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I wanted to create a JFileChooser with thumbnail view of image files.So I subclassed FileView and in the method which creates ImageIcon did some scaling sothat thumbnail images are shown.

However,the overall effect is that, the filechooser widget takes some time before opening a directory and showing thumbnails..In createImageIcon() below,I need to call new ImageIcon() twice-once with the image filepath and next with the resized image as constructor argument.I think this is what slows the widget .

Is there a more efficient alternative?Any suggestions/pointers most welcome.



public static void main(String[] args) { 
    JFileChooser chooser=new JFileChooser();
    ThumbNailView thumbView=new ThumbNailView();

class ThumbNailView extends FileView{
 public Icon getIcon(File f){
  Icon icon=null;
  return icon;
 private ImageIcon createImageIcon(String path,String description) {
  if (path != null) {
   ImageIcon icon=new ImageIcon(path);
   Image img = icon.getImage() ; 
   Image newimg = img.getScaledInstance( 16, 16,  java.awt.Image.SCALE_SMOOTH ) ;
   return new ImageIcon(newimg);
  } else {
   System.err.println("Couldn't find file: " + path);
   return null;

private boolean isImageFile(String filename){
    //return true if this is image

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3 Answers 3

up vote 6 down vote accepted

I was actually surprised to see that, despite using the native look & feel in Windows, the file chooser indeed doesn't have a thumbnail view. I tried your example and you're going along the right lines, but I see how slow it was for folders with a lot of large images. The overhead is, of course, due to I/O when reading the file contents and then interpreting the image, which is unavoidable.

What's even worse, is that I found out that FileView.getIcon(File) is called a lot - before the file list is shown, when you mouse over an icon, and when the selection changes. If we don't cache the images after loading them, we'll be pointlessly reloading images all the time.

The obvious solution is to push all the image loading off onto another thread or a thread pool, and once we have our scaled-down result, put it into a temporary cache so it can be retrieved again.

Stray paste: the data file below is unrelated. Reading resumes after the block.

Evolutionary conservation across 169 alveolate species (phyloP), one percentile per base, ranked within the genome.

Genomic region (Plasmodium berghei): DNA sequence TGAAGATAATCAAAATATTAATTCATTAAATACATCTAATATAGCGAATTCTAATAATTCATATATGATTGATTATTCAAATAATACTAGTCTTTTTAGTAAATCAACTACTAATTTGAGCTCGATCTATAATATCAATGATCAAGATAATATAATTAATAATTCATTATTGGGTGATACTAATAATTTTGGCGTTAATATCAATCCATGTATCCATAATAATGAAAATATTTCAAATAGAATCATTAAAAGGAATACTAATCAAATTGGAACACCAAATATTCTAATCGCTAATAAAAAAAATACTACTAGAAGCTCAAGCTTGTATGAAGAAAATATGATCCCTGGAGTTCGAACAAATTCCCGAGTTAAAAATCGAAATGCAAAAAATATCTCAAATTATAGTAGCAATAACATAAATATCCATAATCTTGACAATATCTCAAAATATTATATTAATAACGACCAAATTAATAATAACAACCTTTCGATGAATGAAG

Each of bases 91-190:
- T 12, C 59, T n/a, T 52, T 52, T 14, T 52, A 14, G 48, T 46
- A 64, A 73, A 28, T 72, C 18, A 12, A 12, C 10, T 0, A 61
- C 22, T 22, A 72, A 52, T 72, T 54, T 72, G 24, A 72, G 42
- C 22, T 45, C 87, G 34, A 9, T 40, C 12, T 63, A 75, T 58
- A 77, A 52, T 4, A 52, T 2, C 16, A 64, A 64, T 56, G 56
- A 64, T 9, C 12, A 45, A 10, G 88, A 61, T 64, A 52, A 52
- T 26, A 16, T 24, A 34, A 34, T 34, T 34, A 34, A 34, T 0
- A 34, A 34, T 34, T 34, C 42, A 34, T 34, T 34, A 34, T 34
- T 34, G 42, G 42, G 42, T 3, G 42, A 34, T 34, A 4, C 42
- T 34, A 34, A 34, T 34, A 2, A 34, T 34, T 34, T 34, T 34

I played around with Image and ImageIcon a lot and I discovered that an ImageIcon's image can be changed at any time by calling setImage(Image). What this means for us is, within getIcon(File), we can immediately return a blank or default icon, but keep a reference to it, passing it along to a worker thread that will load the image in the background and set the icon's image later when it's done (The only catch is that we must call repaint() to see the change).

For this example, I'm using an ExecutorService cached thread pool (this is the fastest way to get all images, but uses a lot of I/O) to process the image loading tasks. I'm also using a WeakHashMap as the cache, to ensure that we only hold onto the cached icons for as long as we need them. You could use another kind of Map, but you would have to manage the number of icons you hold onto, to avoid running out of memory.

package guitest;

import java.awt.Image;
import java.awt.image.BufferedImage;
import java.io.File;
import java.util.Map;
import java.util.WeakHashMap;
import java.util.concurrent.ExecutorService;
import java.util.concurrent.Executors;
import java.util.regex.Pattern;

import javax.swing.Icon;
import javax.swing.ImageIcon;
import javax.swing.JFileChooser;
import javax.swing.SwingUtilities;
import javax.swing.UIManager;
import javax.swing.filechooser.FileView;

public class ThumbnailFileChooser extends JFileChooser {

    /** All preview icons will be this width and height */
    private static final int ICON_SIZE = 16;

    /** This blank icon will be used while previews are loading */